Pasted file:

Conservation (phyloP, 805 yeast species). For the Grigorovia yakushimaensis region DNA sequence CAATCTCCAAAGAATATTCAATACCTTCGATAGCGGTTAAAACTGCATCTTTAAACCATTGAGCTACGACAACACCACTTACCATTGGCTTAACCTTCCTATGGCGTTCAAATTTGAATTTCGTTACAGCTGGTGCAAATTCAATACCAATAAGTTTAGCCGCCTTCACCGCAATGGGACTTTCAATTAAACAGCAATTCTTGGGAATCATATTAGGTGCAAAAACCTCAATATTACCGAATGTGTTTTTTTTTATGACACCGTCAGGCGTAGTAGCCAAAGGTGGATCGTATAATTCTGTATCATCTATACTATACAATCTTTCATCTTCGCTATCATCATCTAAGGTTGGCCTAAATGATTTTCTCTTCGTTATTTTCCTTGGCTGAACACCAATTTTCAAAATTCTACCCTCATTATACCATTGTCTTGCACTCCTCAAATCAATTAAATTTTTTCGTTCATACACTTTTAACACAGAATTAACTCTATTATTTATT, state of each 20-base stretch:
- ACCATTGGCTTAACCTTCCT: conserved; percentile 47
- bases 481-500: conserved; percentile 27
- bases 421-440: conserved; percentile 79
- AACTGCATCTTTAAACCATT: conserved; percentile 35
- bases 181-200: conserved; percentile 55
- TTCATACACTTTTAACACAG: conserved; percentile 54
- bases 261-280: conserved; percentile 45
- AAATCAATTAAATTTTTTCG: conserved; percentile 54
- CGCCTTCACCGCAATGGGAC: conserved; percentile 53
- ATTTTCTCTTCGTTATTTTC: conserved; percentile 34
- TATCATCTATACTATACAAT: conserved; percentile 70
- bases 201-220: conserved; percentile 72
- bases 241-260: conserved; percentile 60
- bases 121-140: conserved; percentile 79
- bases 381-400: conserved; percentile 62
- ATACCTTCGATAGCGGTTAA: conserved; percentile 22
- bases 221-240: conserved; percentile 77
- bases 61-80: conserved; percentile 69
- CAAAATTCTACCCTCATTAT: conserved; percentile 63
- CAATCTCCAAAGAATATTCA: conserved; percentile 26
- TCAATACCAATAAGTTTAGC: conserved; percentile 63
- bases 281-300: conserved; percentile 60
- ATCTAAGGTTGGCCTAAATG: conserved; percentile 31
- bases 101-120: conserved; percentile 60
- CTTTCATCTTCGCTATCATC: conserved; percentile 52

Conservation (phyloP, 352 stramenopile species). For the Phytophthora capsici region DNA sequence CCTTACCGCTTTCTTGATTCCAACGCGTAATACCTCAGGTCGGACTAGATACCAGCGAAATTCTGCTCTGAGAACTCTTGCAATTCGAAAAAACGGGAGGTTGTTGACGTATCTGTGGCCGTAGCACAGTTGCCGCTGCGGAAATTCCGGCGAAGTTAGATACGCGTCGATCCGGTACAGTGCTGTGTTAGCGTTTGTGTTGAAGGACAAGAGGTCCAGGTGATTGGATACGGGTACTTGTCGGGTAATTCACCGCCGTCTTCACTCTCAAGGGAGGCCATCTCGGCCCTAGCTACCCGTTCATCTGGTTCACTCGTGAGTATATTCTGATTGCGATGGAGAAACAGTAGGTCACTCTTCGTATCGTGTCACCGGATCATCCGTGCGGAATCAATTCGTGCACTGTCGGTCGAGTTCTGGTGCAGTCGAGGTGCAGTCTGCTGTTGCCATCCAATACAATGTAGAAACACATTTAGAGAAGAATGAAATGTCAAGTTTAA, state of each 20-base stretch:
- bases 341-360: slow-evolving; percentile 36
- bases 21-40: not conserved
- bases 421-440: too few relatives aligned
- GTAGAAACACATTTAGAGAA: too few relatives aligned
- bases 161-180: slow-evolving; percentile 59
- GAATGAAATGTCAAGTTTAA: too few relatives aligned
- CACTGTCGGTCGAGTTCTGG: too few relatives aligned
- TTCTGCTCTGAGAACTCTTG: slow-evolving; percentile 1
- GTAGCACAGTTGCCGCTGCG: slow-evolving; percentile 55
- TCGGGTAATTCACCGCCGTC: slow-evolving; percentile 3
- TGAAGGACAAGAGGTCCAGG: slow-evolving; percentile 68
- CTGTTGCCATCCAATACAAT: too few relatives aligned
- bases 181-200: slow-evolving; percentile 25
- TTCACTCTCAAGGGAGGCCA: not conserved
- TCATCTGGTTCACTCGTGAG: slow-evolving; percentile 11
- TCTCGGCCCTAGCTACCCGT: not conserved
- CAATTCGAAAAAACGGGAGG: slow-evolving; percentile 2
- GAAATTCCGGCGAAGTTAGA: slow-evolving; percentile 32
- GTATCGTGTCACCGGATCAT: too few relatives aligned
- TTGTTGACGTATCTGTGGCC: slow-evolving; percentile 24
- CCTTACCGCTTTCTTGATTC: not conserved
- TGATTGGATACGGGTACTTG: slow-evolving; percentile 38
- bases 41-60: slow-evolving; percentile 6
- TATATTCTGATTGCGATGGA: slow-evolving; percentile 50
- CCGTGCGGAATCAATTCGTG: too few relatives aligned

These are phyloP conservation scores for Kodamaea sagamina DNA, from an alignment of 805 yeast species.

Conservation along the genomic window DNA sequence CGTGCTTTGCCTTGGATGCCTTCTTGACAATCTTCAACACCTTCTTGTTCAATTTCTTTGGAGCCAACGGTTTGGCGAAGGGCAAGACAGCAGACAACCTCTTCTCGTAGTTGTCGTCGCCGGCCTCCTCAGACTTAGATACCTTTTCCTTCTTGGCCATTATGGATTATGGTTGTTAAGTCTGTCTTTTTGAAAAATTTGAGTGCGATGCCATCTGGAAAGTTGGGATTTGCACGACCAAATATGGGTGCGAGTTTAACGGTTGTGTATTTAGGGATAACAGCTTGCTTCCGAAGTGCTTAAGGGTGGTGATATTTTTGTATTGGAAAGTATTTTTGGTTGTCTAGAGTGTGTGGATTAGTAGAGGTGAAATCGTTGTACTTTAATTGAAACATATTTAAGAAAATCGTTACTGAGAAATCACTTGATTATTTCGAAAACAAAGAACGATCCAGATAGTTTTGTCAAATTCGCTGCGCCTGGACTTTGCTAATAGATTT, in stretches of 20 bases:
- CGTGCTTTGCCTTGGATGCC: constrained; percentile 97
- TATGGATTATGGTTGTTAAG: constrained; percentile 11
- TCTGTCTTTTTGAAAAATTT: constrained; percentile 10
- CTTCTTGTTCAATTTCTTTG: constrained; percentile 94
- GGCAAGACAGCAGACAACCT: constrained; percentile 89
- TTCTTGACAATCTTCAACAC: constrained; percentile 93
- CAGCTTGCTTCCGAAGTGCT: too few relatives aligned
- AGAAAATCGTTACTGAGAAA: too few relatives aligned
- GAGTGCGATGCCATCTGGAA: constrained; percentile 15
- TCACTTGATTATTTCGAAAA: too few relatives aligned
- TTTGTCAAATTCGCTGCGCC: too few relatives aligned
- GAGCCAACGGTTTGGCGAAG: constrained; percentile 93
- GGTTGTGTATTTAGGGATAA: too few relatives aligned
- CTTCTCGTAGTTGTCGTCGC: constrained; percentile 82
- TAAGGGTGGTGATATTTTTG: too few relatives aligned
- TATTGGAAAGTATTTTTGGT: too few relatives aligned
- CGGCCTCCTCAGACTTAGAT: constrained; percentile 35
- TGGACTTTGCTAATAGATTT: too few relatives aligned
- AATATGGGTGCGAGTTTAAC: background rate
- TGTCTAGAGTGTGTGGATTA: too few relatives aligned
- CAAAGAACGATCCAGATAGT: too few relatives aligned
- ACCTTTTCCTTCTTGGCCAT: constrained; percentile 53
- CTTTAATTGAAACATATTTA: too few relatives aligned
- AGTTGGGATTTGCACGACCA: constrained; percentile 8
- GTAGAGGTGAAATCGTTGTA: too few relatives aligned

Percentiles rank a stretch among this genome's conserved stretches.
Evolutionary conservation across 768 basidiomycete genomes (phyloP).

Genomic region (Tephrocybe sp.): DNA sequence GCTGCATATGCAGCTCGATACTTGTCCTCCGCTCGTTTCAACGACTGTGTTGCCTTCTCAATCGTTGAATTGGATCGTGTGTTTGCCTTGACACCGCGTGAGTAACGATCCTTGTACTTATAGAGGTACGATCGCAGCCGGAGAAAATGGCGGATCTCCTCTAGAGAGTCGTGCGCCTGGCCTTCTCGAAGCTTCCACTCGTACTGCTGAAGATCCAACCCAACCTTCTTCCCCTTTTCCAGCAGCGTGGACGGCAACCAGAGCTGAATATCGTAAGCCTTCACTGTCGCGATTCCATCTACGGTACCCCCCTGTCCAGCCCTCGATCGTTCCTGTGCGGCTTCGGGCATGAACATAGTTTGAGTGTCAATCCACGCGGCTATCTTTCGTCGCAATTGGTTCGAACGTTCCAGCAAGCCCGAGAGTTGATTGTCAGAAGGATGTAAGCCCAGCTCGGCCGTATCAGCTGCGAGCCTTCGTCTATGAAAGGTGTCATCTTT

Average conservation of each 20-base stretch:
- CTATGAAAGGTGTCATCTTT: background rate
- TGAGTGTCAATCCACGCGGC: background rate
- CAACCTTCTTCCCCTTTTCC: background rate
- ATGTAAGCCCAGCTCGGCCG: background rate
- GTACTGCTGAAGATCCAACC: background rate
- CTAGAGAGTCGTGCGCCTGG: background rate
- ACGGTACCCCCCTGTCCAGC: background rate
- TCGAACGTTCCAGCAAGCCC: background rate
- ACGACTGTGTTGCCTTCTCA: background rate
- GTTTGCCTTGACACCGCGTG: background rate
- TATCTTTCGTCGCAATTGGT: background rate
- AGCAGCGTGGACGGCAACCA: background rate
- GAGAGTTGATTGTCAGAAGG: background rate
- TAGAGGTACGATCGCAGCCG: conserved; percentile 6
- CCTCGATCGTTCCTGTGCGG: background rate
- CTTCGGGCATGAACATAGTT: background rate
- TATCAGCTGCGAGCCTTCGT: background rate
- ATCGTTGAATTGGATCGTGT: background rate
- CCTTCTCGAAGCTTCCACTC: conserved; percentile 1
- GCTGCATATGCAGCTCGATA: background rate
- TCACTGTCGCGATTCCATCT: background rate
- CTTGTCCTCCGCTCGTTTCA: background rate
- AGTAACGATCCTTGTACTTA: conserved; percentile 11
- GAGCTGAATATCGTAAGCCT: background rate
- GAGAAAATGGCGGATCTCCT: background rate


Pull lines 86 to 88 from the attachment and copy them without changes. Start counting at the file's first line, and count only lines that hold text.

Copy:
- CAACCTTCTTCCCCTTTTCC: background rate
- ATGTAAGCCCAGCTCGGCCG: background rate
- GTACTGCTGAAGATCCAACC: background rate